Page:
Driving between the polling centers, the driver of my car remarked: "Kabul is more quiet today than during the days of the Taliban." This sentiment highlighted the empty roads and an eerie silence that also reflected a lower voter turnout than was expected. The logbook at the Abdul Alim Mustaghi High School at showed a low voter turnout in the morning. Lower voter turnout was also observed at the Durrani High School in the afternoon, when they had registered only 508 out of a possible 1800 votes with only an hour left to go before polling closed. However, marginally higher voter turnout could be seen at the Habibia High School, where, according to the logbook, 988 out of a possible 2400 men had voted when I visited.
A visibly higher voter turnout was recorded at the Quran Waetrat Mosque mid-morning when the logbook showed that 1713 out of 2400 men had voted. The Ittefaq Mosque registered a high voter turnout of 980 men out of 1200 around noon. Finally, the voter turnout at the Alfattah High School was also high as at 1550 out of 1800 voters had cast their vote by afternoon. In order to accommodate the higher voter turnout at that polling center, IEC officials opened an additional polling station at 1:00 p.m., which had recorded 29 votes.
As the preliminary results of the run-off vote have yet to be released, this analysis cannot compare voter turnout to the first round of the election held on April 5, 2014. However, the lack of voter queues outside polling stations when they opened early in the morning, together with the trickling in of voters during my observation of the polling centers, and the accounts of fellow election observers pointed to a noticeable slump in voter turnout.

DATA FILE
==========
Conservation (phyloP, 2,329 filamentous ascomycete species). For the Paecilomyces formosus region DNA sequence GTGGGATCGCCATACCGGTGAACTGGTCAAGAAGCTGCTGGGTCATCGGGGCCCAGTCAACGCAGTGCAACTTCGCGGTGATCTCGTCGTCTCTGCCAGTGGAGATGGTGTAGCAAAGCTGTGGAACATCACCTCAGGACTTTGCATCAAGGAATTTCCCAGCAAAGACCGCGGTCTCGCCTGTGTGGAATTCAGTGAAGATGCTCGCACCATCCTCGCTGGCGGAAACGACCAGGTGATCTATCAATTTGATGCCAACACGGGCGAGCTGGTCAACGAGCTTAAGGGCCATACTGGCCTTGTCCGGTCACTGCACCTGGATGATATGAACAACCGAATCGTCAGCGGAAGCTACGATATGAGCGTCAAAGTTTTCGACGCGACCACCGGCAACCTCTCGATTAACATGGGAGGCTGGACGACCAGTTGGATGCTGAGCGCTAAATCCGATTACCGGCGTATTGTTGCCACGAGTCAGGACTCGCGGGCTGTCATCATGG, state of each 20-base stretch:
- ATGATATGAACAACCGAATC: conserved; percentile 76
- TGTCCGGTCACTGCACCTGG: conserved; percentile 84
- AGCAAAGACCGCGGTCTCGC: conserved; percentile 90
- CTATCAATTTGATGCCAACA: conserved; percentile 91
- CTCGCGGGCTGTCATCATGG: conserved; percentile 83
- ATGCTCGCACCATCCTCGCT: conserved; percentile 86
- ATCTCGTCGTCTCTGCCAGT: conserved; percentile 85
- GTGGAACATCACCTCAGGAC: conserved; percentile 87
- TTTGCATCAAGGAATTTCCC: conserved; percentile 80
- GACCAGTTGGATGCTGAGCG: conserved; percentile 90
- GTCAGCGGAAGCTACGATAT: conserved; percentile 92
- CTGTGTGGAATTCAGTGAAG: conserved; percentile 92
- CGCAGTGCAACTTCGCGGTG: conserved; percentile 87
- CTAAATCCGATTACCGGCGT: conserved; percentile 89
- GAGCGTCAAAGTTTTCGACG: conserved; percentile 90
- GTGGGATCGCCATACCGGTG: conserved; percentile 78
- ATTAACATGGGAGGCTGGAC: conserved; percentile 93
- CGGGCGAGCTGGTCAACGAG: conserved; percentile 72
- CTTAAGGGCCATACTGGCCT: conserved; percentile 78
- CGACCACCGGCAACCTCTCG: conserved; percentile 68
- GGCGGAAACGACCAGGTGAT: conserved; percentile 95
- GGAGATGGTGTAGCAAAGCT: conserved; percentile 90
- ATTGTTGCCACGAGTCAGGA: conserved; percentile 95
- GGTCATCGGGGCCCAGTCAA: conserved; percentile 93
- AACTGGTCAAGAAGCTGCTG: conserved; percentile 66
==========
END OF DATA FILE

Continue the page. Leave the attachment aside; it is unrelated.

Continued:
The overall voter turnout in Afghanistan’s presidential election was a symbolic act of defiance. Afghans voted in large numbers for their next president despite acts and threats of violence by the Taliban, an enemy they are intensely familiar with and which has cost them so much. An overwhelming majority of Afghans expect the IEC to fulfill its responsibility to deliver an honest election without fraud. To lower that expectation is to condone electoral theft and legitimize its occurrence simply because of the ease of the argument that conflict persistence in Afghanistan sanctions a lessening of electoral standards. Stealing an election in a Western democracy would never be tolerated, so why should it be acceptable for Afghans?
The problem with tolerating electoral fraud (no matter how modest) in Afghanistan is that it does immeasurable harm not only to the electoral process but also to the outcome because it overtly diminishes the purpose of the franchise. Electoral theft is a serious criminal offence and its perpetrators deserve to be prosecuted and punished if found guilty. Moreover, if the primary electoral institution in any country is found to have stolen the voice of a nation it amounts to nothing less than treason. It is reckless to believe that a fraudulent election can deliver political stability anywhere. Millions of Afghans have exercised their right to vote and their voice must be respected, no matter what the end result.
Nishank Motwani is a doctoral candidate at the University of New South Wales in Canberra who is researching the regional dynamics of the conflict in Afghanistan. He has master’s degrees in Strategic Studies and Diplomatic Studies from the Australian National University.